3. Invite friends to visit when you aren't feeling the college life

Sometimes, it can help to surround yourself with good company. If you are feeling severely unmotivated, it can be a lifesaver. Bonus points if they are familiar with the subject(s) you are studying.

4. Having a room to yourself is a blessing

Try, if you can, to get your own room within a suite and make it your own. (Ideally, others will help you move into your temporary new home, and you can accomplish finishing your room in one day.) You can do it—I did it with the help of my parents and S.O. Being in a comfortable environment can be a nice option for working on assignments or studying.

5. Moving up class levels is okay!

Don’t be afraid to learn more about a subject that interests you. Or, if it’s a significant course to your major, (like Foreign Language for Mass Communications is for me) go full speed ahead for those credit hours! Chances are, professors who teach summer classes will have a slightly different approach than those who teach during fall/spring. This may give you a new appreciation for the subject.

6. Look up professor ratings

If there are no decent professors with more room for students, talk to your academic advisor about the possibility of requesting an override from your ideal professor. This way, you can fit in the class. It is very easy to accomplish an override if it’s for an online class, by the way. Sometimes, the advisor may even recommend it before you have a chance to ask for a requested override. If you can’t get in contact with your advisor, try e-mailing the professor on your own accord.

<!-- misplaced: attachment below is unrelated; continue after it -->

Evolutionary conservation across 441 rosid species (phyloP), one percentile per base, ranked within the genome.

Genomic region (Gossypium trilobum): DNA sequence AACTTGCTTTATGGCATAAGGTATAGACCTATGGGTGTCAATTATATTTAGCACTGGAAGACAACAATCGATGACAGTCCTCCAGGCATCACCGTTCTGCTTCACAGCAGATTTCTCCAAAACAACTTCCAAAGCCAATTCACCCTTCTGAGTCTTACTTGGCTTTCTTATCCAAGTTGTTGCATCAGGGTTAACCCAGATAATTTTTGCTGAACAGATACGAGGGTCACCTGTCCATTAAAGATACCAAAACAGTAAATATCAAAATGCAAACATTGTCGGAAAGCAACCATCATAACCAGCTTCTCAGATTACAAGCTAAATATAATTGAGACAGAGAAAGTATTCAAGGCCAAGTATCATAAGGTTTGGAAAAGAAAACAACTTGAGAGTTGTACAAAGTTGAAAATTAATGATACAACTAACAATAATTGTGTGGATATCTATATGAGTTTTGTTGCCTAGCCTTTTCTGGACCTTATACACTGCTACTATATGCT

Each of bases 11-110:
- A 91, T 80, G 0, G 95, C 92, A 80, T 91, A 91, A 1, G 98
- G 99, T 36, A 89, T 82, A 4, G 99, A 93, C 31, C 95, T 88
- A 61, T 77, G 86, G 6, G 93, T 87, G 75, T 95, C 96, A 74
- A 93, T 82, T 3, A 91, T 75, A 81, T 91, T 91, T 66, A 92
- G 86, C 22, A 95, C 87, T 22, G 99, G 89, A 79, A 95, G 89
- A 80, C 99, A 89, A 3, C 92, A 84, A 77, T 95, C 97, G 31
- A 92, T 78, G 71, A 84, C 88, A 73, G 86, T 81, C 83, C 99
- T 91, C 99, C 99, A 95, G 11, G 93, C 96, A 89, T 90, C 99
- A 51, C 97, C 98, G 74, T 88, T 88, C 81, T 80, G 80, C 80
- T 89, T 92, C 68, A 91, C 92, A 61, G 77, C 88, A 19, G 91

7. Ask all questions possible

When the courses are fairly challenging, that is. Summer is a great time to leave your comfort zone during the transition into a new school year. Raise your hand until your arm hurts. It will not only benefit you but also other students (who should for the most part gain respect for you for your bold determination and curiosity). If the course is in a foreign language, try speaking it while asking questions. It is fantastic practice. Also, the professor will often show more fondness toward you.